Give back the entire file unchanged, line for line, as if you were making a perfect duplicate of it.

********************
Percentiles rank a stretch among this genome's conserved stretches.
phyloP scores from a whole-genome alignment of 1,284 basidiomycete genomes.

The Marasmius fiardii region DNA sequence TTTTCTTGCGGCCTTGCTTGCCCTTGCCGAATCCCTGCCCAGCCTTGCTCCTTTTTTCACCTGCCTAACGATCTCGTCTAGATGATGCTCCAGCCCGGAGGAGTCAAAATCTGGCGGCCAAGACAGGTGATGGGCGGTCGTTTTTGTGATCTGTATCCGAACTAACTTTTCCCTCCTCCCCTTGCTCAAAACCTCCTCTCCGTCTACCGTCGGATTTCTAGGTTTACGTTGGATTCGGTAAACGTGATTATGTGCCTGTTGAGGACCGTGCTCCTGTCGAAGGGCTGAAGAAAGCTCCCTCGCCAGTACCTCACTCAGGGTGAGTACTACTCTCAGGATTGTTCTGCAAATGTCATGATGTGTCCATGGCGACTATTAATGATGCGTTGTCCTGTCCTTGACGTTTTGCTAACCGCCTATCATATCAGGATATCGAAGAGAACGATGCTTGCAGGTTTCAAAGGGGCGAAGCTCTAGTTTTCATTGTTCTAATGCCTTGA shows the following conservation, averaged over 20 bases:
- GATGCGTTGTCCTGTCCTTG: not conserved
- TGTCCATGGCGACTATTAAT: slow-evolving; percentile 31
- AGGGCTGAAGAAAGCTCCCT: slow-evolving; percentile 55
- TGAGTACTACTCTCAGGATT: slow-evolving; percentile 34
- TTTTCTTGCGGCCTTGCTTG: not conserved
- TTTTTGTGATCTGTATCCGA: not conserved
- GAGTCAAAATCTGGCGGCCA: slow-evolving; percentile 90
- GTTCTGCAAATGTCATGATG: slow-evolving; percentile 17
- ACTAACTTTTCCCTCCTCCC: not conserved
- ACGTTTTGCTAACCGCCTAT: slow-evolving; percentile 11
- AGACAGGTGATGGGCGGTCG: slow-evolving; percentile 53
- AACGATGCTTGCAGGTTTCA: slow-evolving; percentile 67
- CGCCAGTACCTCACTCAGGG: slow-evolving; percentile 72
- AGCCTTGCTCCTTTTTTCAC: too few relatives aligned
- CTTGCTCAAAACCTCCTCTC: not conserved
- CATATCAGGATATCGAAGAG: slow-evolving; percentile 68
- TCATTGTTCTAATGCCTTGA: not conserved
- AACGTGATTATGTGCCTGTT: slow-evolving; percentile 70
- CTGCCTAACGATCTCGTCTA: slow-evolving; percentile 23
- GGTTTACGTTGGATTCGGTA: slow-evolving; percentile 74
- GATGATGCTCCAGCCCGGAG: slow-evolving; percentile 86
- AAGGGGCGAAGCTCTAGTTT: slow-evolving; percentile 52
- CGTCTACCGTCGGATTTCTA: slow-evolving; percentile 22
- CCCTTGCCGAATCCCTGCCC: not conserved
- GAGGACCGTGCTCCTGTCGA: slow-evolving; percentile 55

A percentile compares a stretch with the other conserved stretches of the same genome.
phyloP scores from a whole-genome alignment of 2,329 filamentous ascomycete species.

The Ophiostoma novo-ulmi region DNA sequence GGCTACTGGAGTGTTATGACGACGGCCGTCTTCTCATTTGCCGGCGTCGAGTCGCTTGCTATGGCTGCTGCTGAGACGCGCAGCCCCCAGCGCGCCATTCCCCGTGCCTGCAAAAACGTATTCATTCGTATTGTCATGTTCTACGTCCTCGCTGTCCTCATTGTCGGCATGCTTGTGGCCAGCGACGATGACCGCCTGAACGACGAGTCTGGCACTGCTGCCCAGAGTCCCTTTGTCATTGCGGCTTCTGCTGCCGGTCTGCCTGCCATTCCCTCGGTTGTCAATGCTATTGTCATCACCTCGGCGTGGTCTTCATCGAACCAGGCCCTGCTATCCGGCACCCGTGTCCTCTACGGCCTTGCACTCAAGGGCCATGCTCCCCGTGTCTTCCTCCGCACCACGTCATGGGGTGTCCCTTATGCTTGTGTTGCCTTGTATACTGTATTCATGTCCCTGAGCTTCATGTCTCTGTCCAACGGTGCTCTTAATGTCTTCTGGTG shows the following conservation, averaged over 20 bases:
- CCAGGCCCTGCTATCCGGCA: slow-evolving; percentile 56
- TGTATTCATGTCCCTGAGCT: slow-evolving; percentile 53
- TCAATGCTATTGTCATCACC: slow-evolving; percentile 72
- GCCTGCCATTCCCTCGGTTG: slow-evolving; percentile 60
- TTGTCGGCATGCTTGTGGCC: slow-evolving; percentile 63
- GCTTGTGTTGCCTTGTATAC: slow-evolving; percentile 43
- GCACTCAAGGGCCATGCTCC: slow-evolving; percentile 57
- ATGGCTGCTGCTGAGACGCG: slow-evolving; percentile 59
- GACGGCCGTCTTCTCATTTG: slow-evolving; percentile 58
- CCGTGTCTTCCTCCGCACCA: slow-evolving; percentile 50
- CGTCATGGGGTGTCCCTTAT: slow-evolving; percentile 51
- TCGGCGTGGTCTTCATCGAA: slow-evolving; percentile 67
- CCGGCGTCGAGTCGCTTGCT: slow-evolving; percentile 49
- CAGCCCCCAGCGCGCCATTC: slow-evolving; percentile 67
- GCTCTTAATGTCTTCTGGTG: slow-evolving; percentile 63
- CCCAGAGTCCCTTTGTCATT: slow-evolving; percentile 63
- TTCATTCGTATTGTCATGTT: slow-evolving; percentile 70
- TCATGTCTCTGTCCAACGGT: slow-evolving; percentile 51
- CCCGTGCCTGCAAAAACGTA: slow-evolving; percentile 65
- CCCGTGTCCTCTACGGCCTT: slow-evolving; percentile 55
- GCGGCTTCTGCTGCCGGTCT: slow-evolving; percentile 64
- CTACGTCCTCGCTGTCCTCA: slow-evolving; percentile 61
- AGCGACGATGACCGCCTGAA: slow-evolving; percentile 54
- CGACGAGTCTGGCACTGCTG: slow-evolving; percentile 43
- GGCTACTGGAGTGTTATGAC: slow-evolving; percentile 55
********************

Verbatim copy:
Percentiles rank a stretch among this genome's conserved stretches.
phyloP scores from a whole-genome alignment of 1,284 basidiomycete genomes.

The Marasmius fiardii region DNA sequence TTTTCTTGCGGCCTTGCTTGCCCTTGCCGAATCCCTGCCCAGCCTTGCTCCTTTTTTCACCTGCCTAACGATCTCGTCTAGATGATGCTCCAGCCCGGAGGAGTCAAAATCTGGCGGCCAAGACAGGTGATGGGCGGTCGTTTTTGTGATCTGTATCCGAACTAACTTTTCCCTCCTCCCCTTGCTCAAAACCTCCTCTCCGTCTACCGTCGGATTTCTAGGTTTACGTTGGATTCGGTAAACGTGATTATGTGCCTGTTGAGGACCGTGCTCCTGTCGAAGGGCTGAAGAAAGCTCCCTCGCCAGTACCTCACTCAGGGTGAGTACTACTCTCAGGATTGTTCTGCAAATGTCATGATGTGTCCATGGCGACTATTAATGATGCGTTGTCCTGTCCTTGACGTTTTGCTAACCGCCTATCATATCAGGATATCGAAGAGAACGATGCTTGCAGGTTTCAAAGGGGCGAAGCTCTAGTTTTCATTGTTCTAATGCCTTGA shows the following conservation, averaged over 20 bases:
- GATGCGTTGTCCTGTCCTTG: not conserved
- TGTCCATGGCGACTATTAAT: slow-evolving; percentile 31
- AGGGCTGAAGAAAGCTCCCT: slow-evolving; percentile 55
- TGAGTACTACTCTCAGGATT: slow-evolving; percentile 34
- TTTTCTTGCGGCCTTGCTTG: not conserved
- TTTTTGTGATCTGTATCCGA: not conserved
- GAGTCAAAATCTGGCGGCCA: slow-evolving; percentile 90
- GTTCTGCAAATGTCATGATG: slow-evolving; percentile 17
- ACTAACTTTTCCCTCCTCCC: not conserved
- ACGTTTTGCTAACCGCCTAT: slow-evolving; percentile 11
- AGACAGGTGATGGGCGGTCG: slow-evolving; percentile 53
- AACGATGCTTGCAGGTTTCA: slow-evolving; percentile 67
- CGCCAGTACCTCACTCAGGG: slow-evolving; percentile 72
- AGCCTTGCTCCTTTTTTCAC: too few relatives aligned
- CTTGCTCAAAACCTCCTCTC: not conserved
- CATATCAGGATATCGAAGAG: slow-evolving; percentile 68
- TCATTGTTCTAATGCCTTGA: not conserved
- AACGTGATTATGTGCCTGTT: slow-evolving; percentile 70
- CTGCCTAACGATCTCGTCTA: slow-evolving; percentile 23
- GGTTTACGTTGGATTCGGTA: slow-evolving; percentile 74
- GATGATGCTCCAGCCCGGAG: slow-evolving; percentile 86
- AAGGGGCGAAGCTCTAGTTT: slow-evolving; percentile 52
- CGTCTACCGTCGGATTTCTA: slow-evolving; percentile 22
- CCCTTGCCGAATCCCTGCCC: not conserved
- GAGGACCGTGCTCCTGTCGA: slow-evolving; percentile 55

A percentile compares a stretch with the other conserved stretches of the same genome.
phyloP scores from a whole-genome alignment of 2,329 filamentous ascomycete species.

The Ophiostoma novo-ulmi region DNA sequence GGCTACTGGAGTGTTATGACGACGGCCGTCTTCTCATTTGCCGGCGTCGAGTCGCTTGCTATGGCTGCTGCTGAGACGCGCAGCCCCCAGCGCGCCATTCCCCGTGCCTGCAAAAACGTATTCATTCGTATTGTCATGTTCTACGTCCTCGCTGTCCTCATTGTCGGCATGCTTGTGGCCAGCGACGATGACCGCCTGAACGACGAGTCTGGCACTGCTGCCCAGAGTCCCTTTGTCATTGCGGCTTCTGCTGCCGGTCTGCCTGCCATTCCCTCGGTTGTCAATGCTATTGTCATCACCTCGGCGTGGTCTTCATCGAACCAGGCCCTGCTATCCGGCACCCGTGTCCTCTACGGCCTTGCACTCAAGGGCCATGCTCCCCGTGTCTTCCTCCGCACCACGTCATGGGGTGTCCCTTATGCTTGTGTTGCCTTGTATACTGTATTCATGTCCCTGAGCTTCATGTCTCTGTCCAACGGTGCTCTTAATGTCTTCTGGTG shows the following conservation, averaged over 20 bases:
- CCAGGCCCTGCTATCCGGCA: slow-evolving; percentile 56
- TGTATTCATGTCCCTGAGCT: slow-evolving; percentile 53
- TCAATGCTATTGTCATCACC: slow-evolving; percentile 72
- GCCTGCCATTCCCTCGGTTG: slow-evolving; percentile 60
- TTGTCGGCATGCTTGTGGCC: slow-evolving; percentile 63
- GCTTGTGTTGCCTTGTATAC: slow-evolving; percentile 43
- GCACTCAAGGGCCATGCTCC: slow-evolving; percentile 57
- ATGGCTGCTGCTGAGACGCG: slow-evolving; percentile 59
- GACGGCCGTCTTCTCATTTG: slow-evolving; percentile 58
- CCGTGTCTTCCTCCGCACCA: slow-evolving; percentile 50
- CGTCATGGGGTGTCCCTTAT: slow-evolving; percentile 51
- TCGGCGTGGTCTTCATCGAA: slow-evolving; percentile 67
- CCGGCGTCGAGTCGCTTGCT: slow-evolving; percentile 49
- CAGCCCCCAGCGCGCCATTC: slow-evolving; percentile 67
- GCTCTTAATGTCTTCTGGTG: slow-evolving; percentile 63
- CCCAGAGTCCCTTTGTCATT: slow-evolving; percentile 63
- TTCATTCGTATTGTCATGTT: slow-evolving; percentile 70
- TCATGTCTCTGTCCAACGGT: slow-evolving; percentile 51
- CCCGTGCCTGCAAAAACGTA: slow-evolving; percentile 65
- CCCGTGTCCTCTACGGCCTT: slow-evolving; percentile 55
- GCGGCTTCTGCTGCCGGTCT: slow-evolving; percentile 64
- CTACGTCCTCGCTGTCCTCA: slow-evolving; percentile 61
- AGCGACGATGACCGCCTGAA: slow-evolving; percentile 54
- CGACGAGTCTGGCACTGCTG: slow-evolving; percentile 43
- GGCTACTGGAGTGTTATGAC: slow-evolving; percentile 55